IMBALI, SOUTH AFRICA -- There are killers of all kinds here, and last month they got the Rev. Victor Africander, a black Anglican priest.

"He fall down," said his grandniece Thandekile Angeline, 6, who was with him at the time and was grazed in the head by a bullet. "I wake up him, and he didn't wake up. I shake him. He didn't do nothing."

Many people in this black township outside Pietermaritzburg in Natal province say Africander was allied with the African National Congress and the United Democratic Front, the leading coalition of black anti-apartheid organizations. So, people assume, supporters of Inkatha, a rival black anti-apartheid movement here, must have killed him.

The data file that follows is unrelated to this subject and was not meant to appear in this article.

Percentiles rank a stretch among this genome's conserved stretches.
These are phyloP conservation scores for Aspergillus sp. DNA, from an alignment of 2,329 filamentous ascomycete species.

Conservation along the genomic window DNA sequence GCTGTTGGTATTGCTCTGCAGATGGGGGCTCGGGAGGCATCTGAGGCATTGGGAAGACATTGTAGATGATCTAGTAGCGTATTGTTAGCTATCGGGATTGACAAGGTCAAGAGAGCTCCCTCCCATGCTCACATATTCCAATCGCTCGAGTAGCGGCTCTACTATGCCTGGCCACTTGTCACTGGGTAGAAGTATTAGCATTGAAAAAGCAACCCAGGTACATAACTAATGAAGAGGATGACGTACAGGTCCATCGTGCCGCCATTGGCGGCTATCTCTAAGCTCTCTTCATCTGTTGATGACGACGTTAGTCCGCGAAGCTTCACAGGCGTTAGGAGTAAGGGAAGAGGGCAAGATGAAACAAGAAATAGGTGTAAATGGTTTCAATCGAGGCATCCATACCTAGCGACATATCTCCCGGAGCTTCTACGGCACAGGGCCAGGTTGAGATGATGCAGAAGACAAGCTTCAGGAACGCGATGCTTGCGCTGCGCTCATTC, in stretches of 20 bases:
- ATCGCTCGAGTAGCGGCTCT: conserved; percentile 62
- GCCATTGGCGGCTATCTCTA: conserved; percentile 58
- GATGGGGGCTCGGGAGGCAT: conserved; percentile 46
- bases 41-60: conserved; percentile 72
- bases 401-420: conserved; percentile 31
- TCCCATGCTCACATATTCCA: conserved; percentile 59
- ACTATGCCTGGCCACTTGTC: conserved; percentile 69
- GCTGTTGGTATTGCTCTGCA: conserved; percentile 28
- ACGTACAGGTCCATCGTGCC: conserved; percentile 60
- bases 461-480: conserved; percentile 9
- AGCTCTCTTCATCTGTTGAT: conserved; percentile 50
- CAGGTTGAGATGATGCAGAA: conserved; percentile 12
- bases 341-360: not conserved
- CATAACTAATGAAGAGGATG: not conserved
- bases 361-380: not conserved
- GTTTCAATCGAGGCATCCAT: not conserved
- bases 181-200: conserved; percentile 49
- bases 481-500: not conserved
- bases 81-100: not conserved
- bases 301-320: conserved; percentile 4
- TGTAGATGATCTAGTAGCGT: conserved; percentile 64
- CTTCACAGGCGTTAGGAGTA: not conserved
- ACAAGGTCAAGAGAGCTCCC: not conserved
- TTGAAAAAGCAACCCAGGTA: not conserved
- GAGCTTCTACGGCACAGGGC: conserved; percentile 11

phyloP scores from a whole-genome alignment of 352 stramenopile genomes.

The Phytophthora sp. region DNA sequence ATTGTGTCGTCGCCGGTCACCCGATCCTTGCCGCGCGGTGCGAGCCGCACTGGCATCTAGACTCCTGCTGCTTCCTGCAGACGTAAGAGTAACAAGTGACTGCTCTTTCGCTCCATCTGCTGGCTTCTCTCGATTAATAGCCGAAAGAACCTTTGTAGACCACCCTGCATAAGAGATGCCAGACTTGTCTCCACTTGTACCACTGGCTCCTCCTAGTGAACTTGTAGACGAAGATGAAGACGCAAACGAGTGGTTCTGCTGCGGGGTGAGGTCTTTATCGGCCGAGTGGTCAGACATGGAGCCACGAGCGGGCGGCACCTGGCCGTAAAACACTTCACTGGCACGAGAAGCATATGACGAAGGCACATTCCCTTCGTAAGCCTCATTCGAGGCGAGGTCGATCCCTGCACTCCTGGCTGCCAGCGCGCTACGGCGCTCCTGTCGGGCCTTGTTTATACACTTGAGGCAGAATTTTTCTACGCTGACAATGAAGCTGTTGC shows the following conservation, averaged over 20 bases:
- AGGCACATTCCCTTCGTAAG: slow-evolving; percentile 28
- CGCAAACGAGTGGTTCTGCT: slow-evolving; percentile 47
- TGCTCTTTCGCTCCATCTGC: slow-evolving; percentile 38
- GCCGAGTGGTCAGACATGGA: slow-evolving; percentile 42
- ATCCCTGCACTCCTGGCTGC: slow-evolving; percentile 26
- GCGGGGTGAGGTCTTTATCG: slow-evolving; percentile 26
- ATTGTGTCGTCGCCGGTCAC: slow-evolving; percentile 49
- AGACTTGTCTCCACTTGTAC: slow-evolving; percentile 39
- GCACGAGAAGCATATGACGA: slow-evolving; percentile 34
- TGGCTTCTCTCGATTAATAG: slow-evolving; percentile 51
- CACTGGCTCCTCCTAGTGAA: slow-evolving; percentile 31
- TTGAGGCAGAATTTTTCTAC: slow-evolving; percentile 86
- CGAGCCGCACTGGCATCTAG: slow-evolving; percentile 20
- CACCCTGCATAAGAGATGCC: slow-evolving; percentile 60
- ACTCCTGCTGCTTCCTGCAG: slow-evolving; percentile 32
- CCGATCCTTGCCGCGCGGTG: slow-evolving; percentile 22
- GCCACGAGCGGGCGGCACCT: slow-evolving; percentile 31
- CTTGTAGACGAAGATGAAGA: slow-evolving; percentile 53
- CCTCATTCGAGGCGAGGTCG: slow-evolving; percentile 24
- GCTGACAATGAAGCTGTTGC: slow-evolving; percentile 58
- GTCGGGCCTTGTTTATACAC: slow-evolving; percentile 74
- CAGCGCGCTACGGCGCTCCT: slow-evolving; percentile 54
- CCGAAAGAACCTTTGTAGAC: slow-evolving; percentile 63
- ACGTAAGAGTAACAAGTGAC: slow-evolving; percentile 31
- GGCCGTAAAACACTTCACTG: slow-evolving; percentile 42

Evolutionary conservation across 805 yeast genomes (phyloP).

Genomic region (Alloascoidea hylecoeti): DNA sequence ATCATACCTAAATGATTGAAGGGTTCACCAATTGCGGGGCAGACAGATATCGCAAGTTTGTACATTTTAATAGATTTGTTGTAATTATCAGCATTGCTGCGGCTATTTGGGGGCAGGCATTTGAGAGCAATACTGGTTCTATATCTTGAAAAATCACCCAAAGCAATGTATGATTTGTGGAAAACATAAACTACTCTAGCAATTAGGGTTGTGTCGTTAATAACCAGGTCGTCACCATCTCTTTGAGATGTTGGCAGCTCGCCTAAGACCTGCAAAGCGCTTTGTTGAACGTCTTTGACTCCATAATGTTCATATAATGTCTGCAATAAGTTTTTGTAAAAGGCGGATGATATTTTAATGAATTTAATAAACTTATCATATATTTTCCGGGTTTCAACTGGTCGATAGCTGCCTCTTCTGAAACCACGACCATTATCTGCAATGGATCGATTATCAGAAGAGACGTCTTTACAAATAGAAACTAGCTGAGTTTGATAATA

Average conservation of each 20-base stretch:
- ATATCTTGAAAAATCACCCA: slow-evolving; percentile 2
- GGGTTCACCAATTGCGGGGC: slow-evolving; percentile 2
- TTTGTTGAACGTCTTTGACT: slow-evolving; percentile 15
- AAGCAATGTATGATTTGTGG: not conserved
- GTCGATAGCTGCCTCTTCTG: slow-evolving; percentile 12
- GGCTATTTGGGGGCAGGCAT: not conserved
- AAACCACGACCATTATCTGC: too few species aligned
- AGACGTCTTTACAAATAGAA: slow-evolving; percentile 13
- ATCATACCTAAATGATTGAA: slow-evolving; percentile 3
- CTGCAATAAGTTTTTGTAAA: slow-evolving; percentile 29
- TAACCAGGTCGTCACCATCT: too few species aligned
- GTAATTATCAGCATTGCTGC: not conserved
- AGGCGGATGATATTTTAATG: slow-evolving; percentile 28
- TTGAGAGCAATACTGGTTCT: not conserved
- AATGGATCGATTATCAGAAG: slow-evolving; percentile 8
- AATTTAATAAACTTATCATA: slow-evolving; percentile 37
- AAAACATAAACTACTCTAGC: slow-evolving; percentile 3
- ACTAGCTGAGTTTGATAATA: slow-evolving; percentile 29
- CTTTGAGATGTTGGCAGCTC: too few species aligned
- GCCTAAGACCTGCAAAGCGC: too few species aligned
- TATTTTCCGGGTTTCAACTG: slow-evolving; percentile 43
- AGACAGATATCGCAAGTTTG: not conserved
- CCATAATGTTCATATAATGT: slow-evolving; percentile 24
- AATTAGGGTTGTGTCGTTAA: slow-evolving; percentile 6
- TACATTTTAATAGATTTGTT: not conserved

Then killers got Jerome Mncwabe, a black Imbali councilman and Inkatha member. Mncwabe had been implicated in Africander's death. Witnesses said he drove the getaway car. So the people of Imbali assumed the "comrades," as ANC/UDF supporters are called, must have killed him. Then Phillemon Mbhaveni Ngcobo, a taxi driver and neighbor of Mncwabe, was killed. Perhaps it was retaliation, his family said, or maybe a message.

They keep killing, these enemies. They are the Inkatha boys on the one side, as people here call them, and the ANC/UDF boys on the other.

"To live together, aiiee! They can't. They won't. Like we are living now," said Sandile Gabela, 15, last month. "Anything, like playing, like going to church, like sleeping, we haven't got time for it. I want it to be the end."

But it doesn't end. Last week, Sandile's father, Joseph Gula Gabela was killed.